Americans who traveled to Britain in the generation before the American Revolution found themselves to be socially isolated, professionally frustrated, and culturally alienated. In their disappointment, they fostered a sense of otherness that amplified their sense of identity as Americans. Surprisingly, the travelers had an equally hard time readjusting to the colonies when they returned home. However, it was not until they returned to the colonies that they could truly make the distinction between the utopian visions of America they fostered abroad and the admirable but myopic reality of everyday life in the colonies. [WP# 98030]

Clarence Maxwell, "Race and Slavery: The Growth of 'Customs of the Country' in Bermuda, 1616-1669"

This paper examines how those laws and practices, called here "the customs of the country," came to govern the lives of "Negroes" and "mulatto" colonists in Bermuda. It places these developments within a context of labor and plantation priorities, as well as changes in "English" colonial attitudes. From the early 1600s, race relations were phlegmatic. These relations, and connected laws, became less and less so as the century progressed. By 1669, there existed in Bermuda a system that both enslaved and socially subordinated people according to race. [WP# 98014]

Marcy Norton, "Tobacco, Chocolate, and the Indianization of Europeans"

This paper plots a chronology and posits a set of causes for tobacco and chocolate's (both New World mind-altering substances) remarkable, though not instantaneous, success in the Old World. It rejects previous explanations that hinge on pharmacology, and the intentions of capitalist producers. Instead, I develop the role of, and give agency to, New World consumers (African-born and -descended, as well as European) who became acculturated to native Caribbean and Mexican ways, despite the Spanish ideological presumption against cultural fusion. In doing so, the project engages Latin American colonial culture from angles usually eschewed—from a point that allows serious examination of material culture, and from a point that allows one to gauge the effect of the Indian influence on European habits and beliefs, rather than vice versa. [WP# 98036]

William O'Reilly, " 'Informing the heart's desire': European Perceptions of Early America"

Knowledge of emerging New World settlements and opportunities was quick to diffuse from the western seaboard to central and eastern parts of the European continent. My paper contends that cultural knowledge and perceptions were ethnically filtered by Europeans desirous to include new knowledge in existing paradigms. Diverse aspects of New World society appealed to different European communities and news and information was consciously, often unconsciously, manipulated and re-presented, using stock clichés, to be made more palatable to the target community. Blanket verbal and pictorial representations of "America" and "Europe" synthetically emerged to feed the appetite for understanding the New World. It is further suggested that the transfer of cultural clichés from Turk to Native American highlights the complex origins of European perceptions of America. These images had substantial effects on the creation of early American society. [WP# 98033]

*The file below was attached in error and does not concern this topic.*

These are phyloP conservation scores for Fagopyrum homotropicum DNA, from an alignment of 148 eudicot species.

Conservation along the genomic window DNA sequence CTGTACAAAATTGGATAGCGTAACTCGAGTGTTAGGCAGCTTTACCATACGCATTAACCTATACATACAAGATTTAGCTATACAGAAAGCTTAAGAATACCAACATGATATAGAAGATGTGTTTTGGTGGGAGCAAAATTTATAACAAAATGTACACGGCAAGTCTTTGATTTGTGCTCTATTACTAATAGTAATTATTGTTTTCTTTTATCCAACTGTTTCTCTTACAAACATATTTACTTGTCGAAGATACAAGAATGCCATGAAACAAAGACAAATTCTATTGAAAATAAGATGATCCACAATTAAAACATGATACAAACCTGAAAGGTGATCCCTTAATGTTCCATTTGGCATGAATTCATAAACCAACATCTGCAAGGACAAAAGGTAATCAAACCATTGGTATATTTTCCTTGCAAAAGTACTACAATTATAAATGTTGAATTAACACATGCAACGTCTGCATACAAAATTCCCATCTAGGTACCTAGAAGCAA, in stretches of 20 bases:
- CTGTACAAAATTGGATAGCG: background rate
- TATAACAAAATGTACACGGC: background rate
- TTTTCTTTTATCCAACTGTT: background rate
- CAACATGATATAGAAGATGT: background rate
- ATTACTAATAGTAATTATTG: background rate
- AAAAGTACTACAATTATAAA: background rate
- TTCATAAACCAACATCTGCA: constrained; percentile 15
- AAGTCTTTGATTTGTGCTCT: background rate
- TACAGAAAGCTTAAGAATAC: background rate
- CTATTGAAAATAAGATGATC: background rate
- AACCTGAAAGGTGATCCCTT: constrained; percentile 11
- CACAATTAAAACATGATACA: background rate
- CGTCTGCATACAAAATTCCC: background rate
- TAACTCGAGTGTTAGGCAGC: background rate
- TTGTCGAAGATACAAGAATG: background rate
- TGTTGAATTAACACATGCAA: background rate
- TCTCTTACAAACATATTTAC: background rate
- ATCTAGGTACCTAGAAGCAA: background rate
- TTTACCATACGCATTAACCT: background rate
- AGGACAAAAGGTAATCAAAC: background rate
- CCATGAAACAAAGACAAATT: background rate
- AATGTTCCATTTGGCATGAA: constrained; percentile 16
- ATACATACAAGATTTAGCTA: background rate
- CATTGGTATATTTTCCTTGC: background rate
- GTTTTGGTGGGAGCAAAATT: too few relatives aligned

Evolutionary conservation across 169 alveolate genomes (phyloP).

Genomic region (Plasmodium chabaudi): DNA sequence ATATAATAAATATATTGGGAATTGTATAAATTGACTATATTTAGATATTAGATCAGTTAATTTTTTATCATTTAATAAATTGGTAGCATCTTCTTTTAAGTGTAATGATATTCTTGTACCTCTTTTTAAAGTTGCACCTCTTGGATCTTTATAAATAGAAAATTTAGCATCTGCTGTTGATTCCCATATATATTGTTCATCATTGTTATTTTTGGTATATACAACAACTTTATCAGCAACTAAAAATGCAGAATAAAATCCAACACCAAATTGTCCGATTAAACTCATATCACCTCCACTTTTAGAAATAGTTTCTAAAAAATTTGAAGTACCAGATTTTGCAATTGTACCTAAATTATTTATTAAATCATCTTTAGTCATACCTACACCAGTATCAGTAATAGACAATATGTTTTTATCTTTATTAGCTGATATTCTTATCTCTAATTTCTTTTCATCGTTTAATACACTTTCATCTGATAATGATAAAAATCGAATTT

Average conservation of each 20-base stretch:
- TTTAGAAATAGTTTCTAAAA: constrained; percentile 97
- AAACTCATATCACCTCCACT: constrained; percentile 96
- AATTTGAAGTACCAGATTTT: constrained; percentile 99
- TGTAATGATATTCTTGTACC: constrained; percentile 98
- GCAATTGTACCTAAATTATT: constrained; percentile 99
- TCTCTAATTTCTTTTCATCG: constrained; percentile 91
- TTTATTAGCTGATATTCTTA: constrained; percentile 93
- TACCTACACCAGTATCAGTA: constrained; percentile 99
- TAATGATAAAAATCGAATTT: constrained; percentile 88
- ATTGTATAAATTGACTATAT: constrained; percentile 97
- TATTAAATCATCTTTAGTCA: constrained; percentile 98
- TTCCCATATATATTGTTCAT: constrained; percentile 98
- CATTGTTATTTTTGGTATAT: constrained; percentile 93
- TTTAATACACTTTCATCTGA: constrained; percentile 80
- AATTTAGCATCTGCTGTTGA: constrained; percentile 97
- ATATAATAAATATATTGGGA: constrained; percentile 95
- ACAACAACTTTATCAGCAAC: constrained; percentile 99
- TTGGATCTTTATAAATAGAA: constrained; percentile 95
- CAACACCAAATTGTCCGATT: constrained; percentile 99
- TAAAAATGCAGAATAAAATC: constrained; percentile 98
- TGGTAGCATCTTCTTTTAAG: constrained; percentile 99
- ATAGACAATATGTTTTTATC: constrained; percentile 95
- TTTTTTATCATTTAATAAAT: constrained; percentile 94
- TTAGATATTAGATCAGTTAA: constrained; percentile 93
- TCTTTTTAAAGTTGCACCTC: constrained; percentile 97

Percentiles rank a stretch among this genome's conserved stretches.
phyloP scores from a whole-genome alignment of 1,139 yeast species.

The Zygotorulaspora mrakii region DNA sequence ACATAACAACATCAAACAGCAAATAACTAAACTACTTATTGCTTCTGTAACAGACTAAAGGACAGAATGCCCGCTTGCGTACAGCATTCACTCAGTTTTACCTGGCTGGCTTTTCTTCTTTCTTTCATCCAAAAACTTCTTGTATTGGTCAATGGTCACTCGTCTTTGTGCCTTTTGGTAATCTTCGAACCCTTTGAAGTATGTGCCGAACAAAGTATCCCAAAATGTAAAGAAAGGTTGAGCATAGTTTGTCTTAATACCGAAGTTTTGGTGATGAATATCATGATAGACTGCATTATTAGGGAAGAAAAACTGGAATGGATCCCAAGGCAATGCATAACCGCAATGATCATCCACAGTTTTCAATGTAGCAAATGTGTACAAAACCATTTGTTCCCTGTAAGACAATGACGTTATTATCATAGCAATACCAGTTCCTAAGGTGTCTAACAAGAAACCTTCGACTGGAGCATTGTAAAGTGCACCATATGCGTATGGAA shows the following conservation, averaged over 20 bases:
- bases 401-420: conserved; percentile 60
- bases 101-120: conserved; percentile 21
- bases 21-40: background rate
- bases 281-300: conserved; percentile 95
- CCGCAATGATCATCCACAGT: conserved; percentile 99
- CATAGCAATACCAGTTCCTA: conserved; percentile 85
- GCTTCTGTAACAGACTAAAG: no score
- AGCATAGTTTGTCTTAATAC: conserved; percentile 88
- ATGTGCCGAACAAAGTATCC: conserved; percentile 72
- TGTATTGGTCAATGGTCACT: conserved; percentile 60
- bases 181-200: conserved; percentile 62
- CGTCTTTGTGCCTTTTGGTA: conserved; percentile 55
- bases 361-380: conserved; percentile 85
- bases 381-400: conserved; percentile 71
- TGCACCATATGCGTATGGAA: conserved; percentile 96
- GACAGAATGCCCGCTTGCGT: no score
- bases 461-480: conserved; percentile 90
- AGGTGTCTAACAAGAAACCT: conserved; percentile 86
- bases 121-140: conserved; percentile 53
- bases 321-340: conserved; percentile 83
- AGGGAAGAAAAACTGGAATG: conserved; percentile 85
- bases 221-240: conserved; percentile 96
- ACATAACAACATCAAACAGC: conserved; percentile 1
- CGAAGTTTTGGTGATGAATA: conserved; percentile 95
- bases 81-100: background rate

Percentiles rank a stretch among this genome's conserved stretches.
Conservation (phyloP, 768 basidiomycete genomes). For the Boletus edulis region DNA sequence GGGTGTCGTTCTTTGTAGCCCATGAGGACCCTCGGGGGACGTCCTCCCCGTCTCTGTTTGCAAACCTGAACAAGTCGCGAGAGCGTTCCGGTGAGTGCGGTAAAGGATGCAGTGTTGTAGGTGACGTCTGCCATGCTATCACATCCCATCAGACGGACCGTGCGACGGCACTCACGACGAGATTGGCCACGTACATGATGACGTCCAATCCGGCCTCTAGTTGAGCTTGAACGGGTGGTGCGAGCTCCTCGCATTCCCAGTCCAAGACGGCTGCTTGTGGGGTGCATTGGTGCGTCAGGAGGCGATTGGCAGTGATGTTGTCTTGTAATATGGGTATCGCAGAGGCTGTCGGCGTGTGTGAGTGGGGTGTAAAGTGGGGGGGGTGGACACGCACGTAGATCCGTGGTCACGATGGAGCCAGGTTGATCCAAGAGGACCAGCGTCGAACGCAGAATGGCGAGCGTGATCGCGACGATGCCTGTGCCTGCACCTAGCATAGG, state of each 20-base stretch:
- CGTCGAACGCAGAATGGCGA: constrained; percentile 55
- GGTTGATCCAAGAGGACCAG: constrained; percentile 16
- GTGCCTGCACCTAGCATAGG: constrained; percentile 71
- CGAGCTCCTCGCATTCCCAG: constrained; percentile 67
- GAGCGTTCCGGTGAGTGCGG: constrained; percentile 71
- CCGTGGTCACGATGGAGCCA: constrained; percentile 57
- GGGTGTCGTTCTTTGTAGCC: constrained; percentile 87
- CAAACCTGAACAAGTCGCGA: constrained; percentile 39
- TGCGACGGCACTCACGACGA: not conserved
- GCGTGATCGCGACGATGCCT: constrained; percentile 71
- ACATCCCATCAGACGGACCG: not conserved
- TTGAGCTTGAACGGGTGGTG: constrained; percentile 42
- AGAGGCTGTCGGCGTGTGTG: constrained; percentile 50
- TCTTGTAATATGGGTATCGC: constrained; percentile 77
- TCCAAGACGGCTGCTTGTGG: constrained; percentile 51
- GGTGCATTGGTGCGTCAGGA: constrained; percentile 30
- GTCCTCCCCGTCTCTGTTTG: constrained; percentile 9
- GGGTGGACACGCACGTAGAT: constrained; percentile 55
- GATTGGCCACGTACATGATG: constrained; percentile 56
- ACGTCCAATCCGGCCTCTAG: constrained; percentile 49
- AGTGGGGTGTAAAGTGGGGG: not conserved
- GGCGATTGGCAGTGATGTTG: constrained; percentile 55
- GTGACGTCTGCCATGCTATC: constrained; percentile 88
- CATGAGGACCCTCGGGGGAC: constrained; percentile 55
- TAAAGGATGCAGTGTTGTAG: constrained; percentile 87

Melanie Perreault, "Celibate Sailors, Hairy Chests, and Virgin Lands: Contesting Masculinities in the Americas"

The collision of English and Native American cultures in the sixteenth and seventeenth centuries forced a mutually constructed dialogue in which both sides of the contact attempted to gain power over the other. Through a comparative study of the English experience in Guiana and Virginia, this paper examines the use of gendered discourse to make outsiders both recognizable and inferior. By associating the natives with feminine traits and themselves with masculine characteristics, the English hoped to establish a natural hierarchy with themselves at the top. The natives, however, responded with their own cultural values that challenged the visitors' masculinity. In the end, the failure of either side to construct the other as feminine and subservient led to increased intercultural friction and escalating violence. [WP# 98003]

John Pollack, "Colonial Missionaries and Indian Languages in North America, 1600-1700"

Texts that show English and French missionaries struggling to learn and to represent Indian speech and Indian languages are not simple linguistic records, but instead markers of debates within colonies and between colonists and Native populations. New French Jesuits and Ursulines sought to master Indian languages as a means of including Native tribes within the French colonial orbit, while New England Puritans initiated a massive effort to print in an "Indian language" for separate Native Christian communities. Comprehending the languages of Native America proved to be an unexpected challenge, however, one to which missionaries ultimately responded by drawing newly rigid distinctions between "civilized" and "savage." [WP# 98016]

Frank T. Proctor III, "Black vs. White Magic: Curanderismo, Race, and Culture in Eighteenth-Century Mexico"